Skip to Main Content

Copyright: Orphan Works

This guide provides information (not legal advice) to support NWC community decision-making in the use of copyright protected material in research, learning, and teaching.

Purpose of Guide and Disclaimer

This guide intends to refer NWC community users to accurate information. However, information received from the NWC Library or the NWC Copyright Librarian is neither legal advice/opinion nor legal counsel to the college or any members of the NWC community. Please contact the NWC Office of General Counsel or NWC Staff Judge Advocate's Office for NWC-related legal advice and interpretation of the law, or personal counsel for personal legal advice. The appearance of hyperlinks does not constitute endorsement by NWC of sites or the information, products, or services contained therein, nor does NWC exercise editorial control over the information found at these locations. Such links are provided consistent with the stated purpose of this guide. U.S. copyright law is subject to change.

Orphan Works

Orphan works are works that are currently under copyright restrictions, but there is no conventional way to determine who currently holds the copyright. Please note that this may occur for many reasons, including the fact that a publisher is no longer in business or the copyright has passed to heirs who cannot be identified or located. If you cannot figure out who the owner is or if the work is still protected, this work is what is known as an orphan work. Unfortunately, U.S. law does not currently provide a remedy to individuals who wish to use orphan works.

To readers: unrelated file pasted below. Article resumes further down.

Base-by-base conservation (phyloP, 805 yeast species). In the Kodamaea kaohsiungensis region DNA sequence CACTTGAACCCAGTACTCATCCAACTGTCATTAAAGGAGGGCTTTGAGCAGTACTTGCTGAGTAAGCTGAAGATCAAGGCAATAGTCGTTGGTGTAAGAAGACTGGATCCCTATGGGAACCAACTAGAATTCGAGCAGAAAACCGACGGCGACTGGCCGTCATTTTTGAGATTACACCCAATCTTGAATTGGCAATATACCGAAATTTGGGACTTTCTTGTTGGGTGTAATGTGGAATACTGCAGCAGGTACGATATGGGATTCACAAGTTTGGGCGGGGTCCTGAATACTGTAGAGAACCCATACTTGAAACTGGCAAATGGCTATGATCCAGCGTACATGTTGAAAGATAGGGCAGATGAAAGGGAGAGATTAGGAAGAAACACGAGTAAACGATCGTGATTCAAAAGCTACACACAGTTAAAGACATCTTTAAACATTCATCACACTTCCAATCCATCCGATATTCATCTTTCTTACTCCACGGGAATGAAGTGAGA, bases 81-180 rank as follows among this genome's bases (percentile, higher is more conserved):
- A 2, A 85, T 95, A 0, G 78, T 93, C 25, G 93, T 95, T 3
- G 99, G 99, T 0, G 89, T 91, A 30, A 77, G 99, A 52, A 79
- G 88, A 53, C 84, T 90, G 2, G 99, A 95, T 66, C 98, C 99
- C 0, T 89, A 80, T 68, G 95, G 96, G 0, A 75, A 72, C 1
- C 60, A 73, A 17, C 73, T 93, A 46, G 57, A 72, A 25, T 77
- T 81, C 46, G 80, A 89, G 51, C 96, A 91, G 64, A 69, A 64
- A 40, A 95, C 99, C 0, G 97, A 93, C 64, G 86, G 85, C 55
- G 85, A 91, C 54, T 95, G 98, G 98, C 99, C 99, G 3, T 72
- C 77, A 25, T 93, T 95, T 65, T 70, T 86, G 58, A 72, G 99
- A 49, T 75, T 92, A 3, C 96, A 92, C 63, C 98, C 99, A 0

Orphan Work Resources:

Orphan Works and Mass Digitization Resources:

Orphan Works FAQ

If I can't locate the copyright owner of a work in order to ask permission and my use is not a fair use, can I simply use the work? 

Unfortunately, no. Dealing with orphan works can be difficult. There are times that you really need to get permission in order to use a work. If you cannot find the copyright owner to ask for permission, you need to rely on fair use (try altering your use to see if it is fair) or other exceptions to cover your use of the work. As of now there really is not a viable option for using orphan works when a specific exception does not apply. 

Congress has looked at developing a revision to the Copyright Act to deal with orphan works on a number of occasions, but has not yet passed any legislation. In 2012, the U.S. Copyright Office asked for comments from the public in order to further study the situation with orphan works. The Copyright Office is interested in how orphan works are being handled, what problems individuals and groups are having in dealing with them and what possible solutions there may be to the current orphan works situation. They released a report on mass digitization on 4 June 2015.

Experts are trying to find an agreeable solution to this legal conundrum. But, for the time being, you cannot use an orphan work as you desire based solely on the fact that it is an orphan work. You must evaluate your use to see if it fits within the parameters of one of the copyright statutory exemptions.